Telephone numbers in Cyprus Wikipedia list article

Telephone numbers in Cyprus follow a closed telephone numbering plan which was adopted on 1 December 2001. As a result, for landline phone numbers the digit 2 followed by the old area code was affixed to the subscriber number and for mobile phones 9 was affixed to the phone number. The plan is also used in Akrotiri and Dhekelia.

A trunk prefix is a digit sequence to be dialed before a telephone number to initiate a telephone call for the purpose of selecting an appropriate telecommunications circuit by which the call is to be routed.

Telephone numbers in Romania Wikipedia list article

The dialling plan for mobile networks and new landline operators is closed; all subscriber numbers must be dialled in full. For landline numbers starting with 02, the dialling plan used to be open; the trunk digit and area code could be omitted if the caller was in the same area code as the callee. However, starting May 3, 2008, all landline numbers must be dialled in full.

Telephone numbers in Serbia Wikipedia list article

Regulation of the telephone numbers in Serbia is under the responsibility of the Regulatory Agency of Electronic Communication and Mail Services (RATEL), independent from the government. The country calling code of Serbia is +381. The country has an open telephone numbering plan, with most numbers consisting of a 2- or 3-digit calling code and a 6-7 digits of customer number.

Telephone numbers in Switzerland are defined and assigned according to the Swiss telephone numbering plan administered by the Swiss Federal Office of Communications. The plan has been changed several times and the most recent reorganization was implemented in March 2002.

Telephone numbers in New Zealand New Zealand numbering plan

The New Zealand telephone numbering plan describes the allocation of telephone numbers in New Zealand and the Pitcairn Islands.

This article details the dialling protocol for reaching Hungarian telephone numbers from within Hungary. The standard landline number consists of 6 numerals except those in Budapest which have 7 numerals, as do mobile numbers. Before keying the subscriber number required, a caller may need to enter a domestic code (06) and an area code.

Telephone numbers in Bulgaria are under an open dialing plan, similar to those of Germany and Austria. Area codes should only be dialed when necessary. Area codes are prefixed with a trunk code of 0 when dialled domestically.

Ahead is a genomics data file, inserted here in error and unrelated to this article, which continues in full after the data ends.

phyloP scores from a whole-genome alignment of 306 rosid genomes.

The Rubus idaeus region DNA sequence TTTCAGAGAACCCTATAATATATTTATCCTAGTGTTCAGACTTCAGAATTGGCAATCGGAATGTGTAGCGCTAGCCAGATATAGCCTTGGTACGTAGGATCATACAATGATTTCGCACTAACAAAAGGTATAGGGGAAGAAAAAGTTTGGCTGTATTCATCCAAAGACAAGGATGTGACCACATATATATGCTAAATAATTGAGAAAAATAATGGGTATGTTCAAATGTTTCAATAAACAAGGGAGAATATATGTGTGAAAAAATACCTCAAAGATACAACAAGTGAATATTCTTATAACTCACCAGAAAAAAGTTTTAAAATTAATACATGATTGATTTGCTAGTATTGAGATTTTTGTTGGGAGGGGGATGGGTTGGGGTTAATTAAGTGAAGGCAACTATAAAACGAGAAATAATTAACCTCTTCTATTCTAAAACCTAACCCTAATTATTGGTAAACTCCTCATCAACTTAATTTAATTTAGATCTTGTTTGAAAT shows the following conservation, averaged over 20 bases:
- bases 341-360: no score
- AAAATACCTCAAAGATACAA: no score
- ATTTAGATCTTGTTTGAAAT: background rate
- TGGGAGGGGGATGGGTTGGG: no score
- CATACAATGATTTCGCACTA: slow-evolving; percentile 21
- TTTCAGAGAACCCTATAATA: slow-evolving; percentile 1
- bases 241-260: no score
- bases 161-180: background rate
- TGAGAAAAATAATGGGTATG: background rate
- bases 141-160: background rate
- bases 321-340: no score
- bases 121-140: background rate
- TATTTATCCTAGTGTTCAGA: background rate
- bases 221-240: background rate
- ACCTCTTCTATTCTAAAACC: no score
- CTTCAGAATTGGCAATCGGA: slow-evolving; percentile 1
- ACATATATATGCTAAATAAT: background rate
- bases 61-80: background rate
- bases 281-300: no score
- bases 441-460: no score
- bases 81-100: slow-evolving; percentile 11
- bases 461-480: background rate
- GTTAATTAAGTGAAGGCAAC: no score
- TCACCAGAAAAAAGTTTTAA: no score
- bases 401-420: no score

Telephone numbers in Germany Wikipedia list article

The regulation of telephone numbers in Germany is the responsibility of the Federal Network Agency of the German government. The agency has a mandate to telecommunications in Germany and other infrastructure systems.

Telephone numbers in Pakistan Wikipedia list article

Telephone numbers in Pakistan are ten digits long. Landline numbers and mobile numbers have different structures. Geographically fixed landline are prefixed by an area code which varies in length depending on the significance of the place. Mobile numbers are prefixed (03) followed by a code indicating the telephone operator. The international country code for Pakistan is '+92'.

Slovenia received a new country code following the breakup of the Socialist Federal Republic of Yugoslavia in 1991. Additionally, the Ipko mobile phone company in Kosovo used the +386 country code.

Telephone numbers in Belgium Wikipedia list article

A telephone number in Belgium is a sequence of nine or ten digits dialed on a telephone to make a call on the Belgian telephone network. Belgium is under a closed telephone dialing plan, meaning that the full national number must be dialed for all calls, but it retains the trunk code, '0', for all national dialling.

The national conventions for writing telephone numbers vary by country. While international standards exist in the form of the International Telecommunication Union sector ITU-T issued recommendation E.123, national telephone numbering plans define the format and length of telephone numbers assigned to telephones.

Belarus began using its own country code +375 in 1995. Prior to that it was part of the +7 international country code. The local numbering plan was inherited from USSR and remains with little changes.

References